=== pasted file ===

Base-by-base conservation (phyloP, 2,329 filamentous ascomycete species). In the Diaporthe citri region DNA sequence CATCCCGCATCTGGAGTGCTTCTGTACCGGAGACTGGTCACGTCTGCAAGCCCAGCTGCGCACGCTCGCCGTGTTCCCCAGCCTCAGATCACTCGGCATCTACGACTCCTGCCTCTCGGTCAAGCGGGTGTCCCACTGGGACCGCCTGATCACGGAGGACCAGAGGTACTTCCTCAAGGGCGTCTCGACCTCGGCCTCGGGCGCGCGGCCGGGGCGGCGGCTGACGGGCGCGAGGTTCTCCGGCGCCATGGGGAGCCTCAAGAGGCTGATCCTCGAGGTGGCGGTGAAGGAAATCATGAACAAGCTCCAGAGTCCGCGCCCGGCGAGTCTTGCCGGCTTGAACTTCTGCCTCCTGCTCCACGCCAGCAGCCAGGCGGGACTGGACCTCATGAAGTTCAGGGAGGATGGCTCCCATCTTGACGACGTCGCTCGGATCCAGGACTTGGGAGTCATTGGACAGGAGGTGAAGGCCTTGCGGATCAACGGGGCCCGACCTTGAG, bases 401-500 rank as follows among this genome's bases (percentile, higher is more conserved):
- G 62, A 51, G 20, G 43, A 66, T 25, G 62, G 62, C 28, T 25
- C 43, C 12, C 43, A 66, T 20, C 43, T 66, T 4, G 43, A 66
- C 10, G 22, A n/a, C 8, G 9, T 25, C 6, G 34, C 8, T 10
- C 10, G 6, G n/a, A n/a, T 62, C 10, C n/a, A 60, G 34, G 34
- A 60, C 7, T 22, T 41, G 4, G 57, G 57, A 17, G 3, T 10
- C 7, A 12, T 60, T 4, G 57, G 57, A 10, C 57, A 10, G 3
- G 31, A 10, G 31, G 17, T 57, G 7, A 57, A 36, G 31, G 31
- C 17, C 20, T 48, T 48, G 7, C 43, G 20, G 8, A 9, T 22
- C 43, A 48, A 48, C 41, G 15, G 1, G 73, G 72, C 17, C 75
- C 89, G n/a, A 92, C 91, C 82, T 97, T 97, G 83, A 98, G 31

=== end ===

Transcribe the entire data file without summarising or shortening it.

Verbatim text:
Base-by-base conservation (phyloP, 2,329 filamentous ascomycete species). In the Diaporthe citri region DNA sequence CATCCCGCATCTGGAGTGCTTCTGTACCGGAGACTGGTCACGTCTGCAAGCCCAGCTGCGCACGCTCGCCGTGTTCCCCAGCCTCAGATCACTCGGCATCTACGACTCCTGCCTCTCGGTCAAGCGGGTGTCCCACTGGGACCGCCTGATCACGGAGGACCAGAGGTACTTCCTCAAGGGCGTCTCGACCTCGGCCTCGGGCGCGCGGCCGGGGCGGCGGCTGACGGGCGCGAGGTTCTCCGGCGCCATGGGGAGCCTCAAGAGGCTGATCCTCGAGGTGGCGGTGAAGGAAATCATGAACAAGCTCCAGAGTCCGCGCCCGGCGAGTCTTGCCGGCTTGAACTTCTGCCTCCTGCTCCACGCCAGCAGCCAGGCGGGACTGGACCTCATGAAGTTCAGGGAGGATGGCTCCCATCTTGACGACGTCGCTCGGATCCAGGACTTGGGAGTCATTGGACAGGAGGTGAAGGCCTTGCGGATCAACGGGGCCCGACCTTGAG, bases 401-500 rank as follows among this genome's bases (percentile, higher is more conserved):
- G 62, A 51, G 20, G 43, A 66, T 25, G 62, G 62, C 28, T 25
- C 43, C 12, C 43, A 66, T 20, C 43, T 66, T 4, G 43, A 66
- C 10, G 22, A n/a, C 8, G 9, T 25, C 6, G 34, C 8, T 10
- C 10, G 6, G n/a, A n/a, T 62, C 10, C n/a, A 60, G 34, G 34
- A 60, C 7, T 22, T 41, G 4, G 57, G 57, A 17, G 3, T 10
- C 7, A 12, T 60, T 4, G 57, G 57, A 10, C 57, A 10, G 3
- G 31, A 10, G 31, G 17, T 57, G 7, A 57, A 36, G 31, G 31
- C 17, C 20, T 48, T 48, G 7, C 43, G 20, G 8, A 9, T 22
- C 43, A 48, A 48, C 41, G 15, G 1, G 73, G 72, C 17, C 75
- C 89, G n/a, A 92, C 91, C 82, T 97, T 97, G 83, A 98, G 31